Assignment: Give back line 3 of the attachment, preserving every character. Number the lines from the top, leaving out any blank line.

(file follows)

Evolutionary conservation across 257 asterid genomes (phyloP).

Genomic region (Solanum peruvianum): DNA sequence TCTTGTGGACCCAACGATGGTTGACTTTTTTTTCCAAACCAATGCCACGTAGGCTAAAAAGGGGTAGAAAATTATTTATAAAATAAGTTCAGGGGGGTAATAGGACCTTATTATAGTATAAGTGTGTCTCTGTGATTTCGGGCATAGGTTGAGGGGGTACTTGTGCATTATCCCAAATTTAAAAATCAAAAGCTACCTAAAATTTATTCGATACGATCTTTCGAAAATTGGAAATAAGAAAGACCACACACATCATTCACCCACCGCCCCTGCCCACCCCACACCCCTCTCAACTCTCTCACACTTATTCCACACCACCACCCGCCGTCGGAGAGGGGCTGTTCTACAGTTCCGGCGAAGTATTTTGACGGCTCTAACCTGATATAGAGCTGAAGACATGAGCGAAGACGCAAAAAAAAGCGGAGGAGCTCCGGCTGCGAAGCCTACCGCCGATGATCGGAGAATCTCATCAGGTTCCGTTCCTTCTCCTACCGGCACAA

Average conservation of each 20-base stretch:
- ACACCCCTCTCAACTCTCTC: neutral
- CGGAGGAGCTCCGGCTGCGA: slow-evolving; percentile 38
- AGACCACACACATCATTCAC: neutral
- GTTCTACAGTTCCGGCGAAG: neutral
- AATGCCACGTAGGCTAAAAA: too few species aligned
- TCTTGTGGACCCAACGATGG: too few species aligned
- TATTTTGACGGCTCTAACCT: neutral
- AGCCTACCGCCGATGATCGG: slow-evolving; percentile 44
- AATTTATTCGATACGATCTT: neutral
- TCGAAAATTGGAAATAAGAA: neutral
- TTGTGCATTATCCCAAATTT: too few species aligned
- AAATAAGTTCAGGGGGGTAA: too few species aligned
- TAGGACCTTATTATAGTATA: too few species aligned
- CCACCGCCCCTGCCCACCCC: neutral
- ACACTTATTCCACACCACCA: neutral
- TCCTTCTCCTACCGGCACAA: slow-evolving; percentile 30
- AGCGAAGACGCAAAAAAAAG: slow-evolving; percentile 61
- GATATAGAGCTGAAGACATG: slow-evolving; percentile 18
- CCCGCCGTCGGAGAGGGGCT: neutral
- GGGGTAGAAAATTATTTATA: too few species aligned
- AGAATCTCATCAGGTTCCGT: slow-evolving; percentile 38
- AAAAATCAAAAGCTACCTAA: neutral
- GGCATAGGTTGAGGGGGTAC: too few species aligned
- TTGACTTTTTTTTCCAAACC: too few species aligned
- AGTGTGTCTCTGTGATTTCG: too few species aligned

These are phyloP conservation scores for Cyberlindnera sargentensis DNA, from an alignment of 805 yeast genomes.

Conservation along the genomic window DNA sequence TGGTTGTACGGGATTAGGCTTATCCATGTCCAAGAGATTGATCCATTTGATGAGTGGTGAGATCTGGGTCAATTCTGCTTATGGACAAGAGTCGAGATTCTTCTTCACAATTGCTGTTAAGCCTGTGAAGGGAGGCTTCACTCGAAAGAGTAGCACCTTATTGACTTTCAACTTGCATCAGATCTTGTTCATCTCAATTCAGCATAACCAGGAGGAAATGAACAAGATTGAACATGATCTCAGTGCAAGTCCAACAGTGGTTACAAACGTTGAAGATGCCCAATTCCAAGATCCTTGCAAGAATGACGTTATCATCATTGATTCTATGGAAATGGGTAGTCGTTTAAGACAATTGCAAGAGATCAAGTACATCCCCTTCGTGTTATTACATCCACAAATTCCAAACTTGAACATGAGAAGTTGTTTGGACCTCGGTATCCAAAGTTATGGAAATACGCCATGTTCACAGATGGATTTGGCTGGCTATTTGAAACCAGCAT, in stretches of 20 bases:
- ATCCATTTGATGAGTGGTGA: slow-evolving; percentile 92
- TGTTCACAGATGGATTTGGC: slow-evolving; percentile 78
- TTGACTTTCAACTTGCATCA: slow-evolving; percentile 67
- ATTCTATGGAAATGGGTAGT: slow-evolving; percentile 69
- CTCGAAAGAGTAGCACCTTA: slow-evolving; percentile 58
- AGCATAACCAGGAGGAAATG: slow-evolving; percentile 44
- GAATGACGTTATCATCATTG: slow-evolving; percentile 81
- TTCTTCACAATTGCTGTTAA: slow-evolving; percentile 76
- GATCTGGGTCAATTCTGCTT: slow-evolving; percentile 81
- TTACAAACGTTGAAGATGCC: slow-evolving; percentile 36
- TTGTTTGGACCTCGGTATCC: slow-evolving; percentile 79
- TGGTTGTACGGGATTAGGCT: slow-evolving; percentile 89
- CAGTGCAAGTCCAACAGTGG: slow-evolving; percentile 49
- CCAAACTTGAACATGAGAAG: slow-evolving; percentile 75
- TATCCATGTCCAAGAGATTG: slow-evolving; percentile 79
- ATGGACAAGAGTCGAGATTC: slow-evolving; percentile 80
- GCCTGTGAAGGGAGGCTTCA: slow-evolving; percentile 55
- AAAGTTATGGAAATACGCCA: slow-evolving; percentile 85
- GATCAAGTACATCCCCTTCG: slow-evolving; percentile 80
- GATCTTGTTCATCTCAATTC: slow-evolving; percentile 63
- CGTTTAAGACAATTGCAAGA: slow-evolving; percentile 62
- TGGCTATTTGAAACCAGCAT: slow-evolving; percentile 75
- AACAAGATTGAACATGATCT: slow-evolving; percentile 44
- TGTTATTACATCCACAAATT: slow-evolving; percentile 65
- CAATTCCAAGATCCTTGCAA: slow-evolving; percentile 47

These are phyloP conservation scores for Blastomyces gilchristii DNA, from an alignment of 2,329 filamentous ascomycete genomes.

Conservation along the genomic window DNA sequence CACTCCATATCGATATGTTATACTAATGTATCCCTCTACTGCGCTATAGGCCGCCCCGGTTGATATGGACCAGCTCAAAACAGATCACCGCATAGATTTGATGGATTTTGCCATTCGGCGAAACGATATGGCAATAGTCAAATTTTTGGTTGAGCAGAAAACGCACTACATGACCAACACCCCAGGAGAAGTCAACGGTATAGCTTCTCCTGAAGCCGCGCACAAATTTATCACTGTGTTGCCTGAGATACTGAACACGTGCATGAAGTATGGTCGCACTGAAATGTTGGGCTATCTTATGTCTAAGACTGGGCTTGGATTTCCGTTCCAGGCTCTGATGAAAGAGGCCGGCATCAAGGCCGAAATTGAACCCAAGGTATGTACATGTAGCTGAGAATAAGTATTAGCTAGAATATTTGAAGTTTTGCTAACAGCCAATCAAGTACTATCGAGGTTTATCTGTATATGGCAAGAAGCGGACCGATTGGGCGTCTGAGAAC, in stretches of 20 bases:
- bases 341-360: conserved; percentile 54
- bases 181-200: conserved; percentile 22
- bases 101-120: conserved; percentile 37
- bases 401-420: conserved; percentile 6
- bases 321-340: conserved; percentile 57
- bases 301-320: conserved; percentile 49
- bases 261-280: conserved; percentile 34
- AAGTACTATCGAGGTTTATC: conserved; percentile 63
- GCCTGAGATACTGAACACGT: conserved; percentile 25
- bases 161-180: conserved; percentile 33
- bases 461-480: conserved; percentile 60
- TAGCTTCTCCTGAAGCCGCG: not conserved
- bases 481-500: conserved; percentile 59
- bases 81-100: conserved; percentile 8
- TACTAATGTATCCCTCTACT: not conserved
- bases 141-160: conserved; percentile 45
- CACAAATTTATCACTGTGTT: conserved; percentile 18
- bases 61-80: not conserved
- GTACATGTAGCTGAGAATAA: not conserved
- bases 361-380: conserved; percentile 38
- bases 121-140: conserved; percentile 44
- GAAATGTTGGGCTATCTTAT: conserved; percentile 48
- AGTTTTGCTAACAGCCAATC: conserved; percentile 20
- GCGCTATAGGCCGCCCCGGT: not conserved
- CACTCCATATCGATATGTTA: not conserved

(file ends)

Average conservation of each 20-base stretch: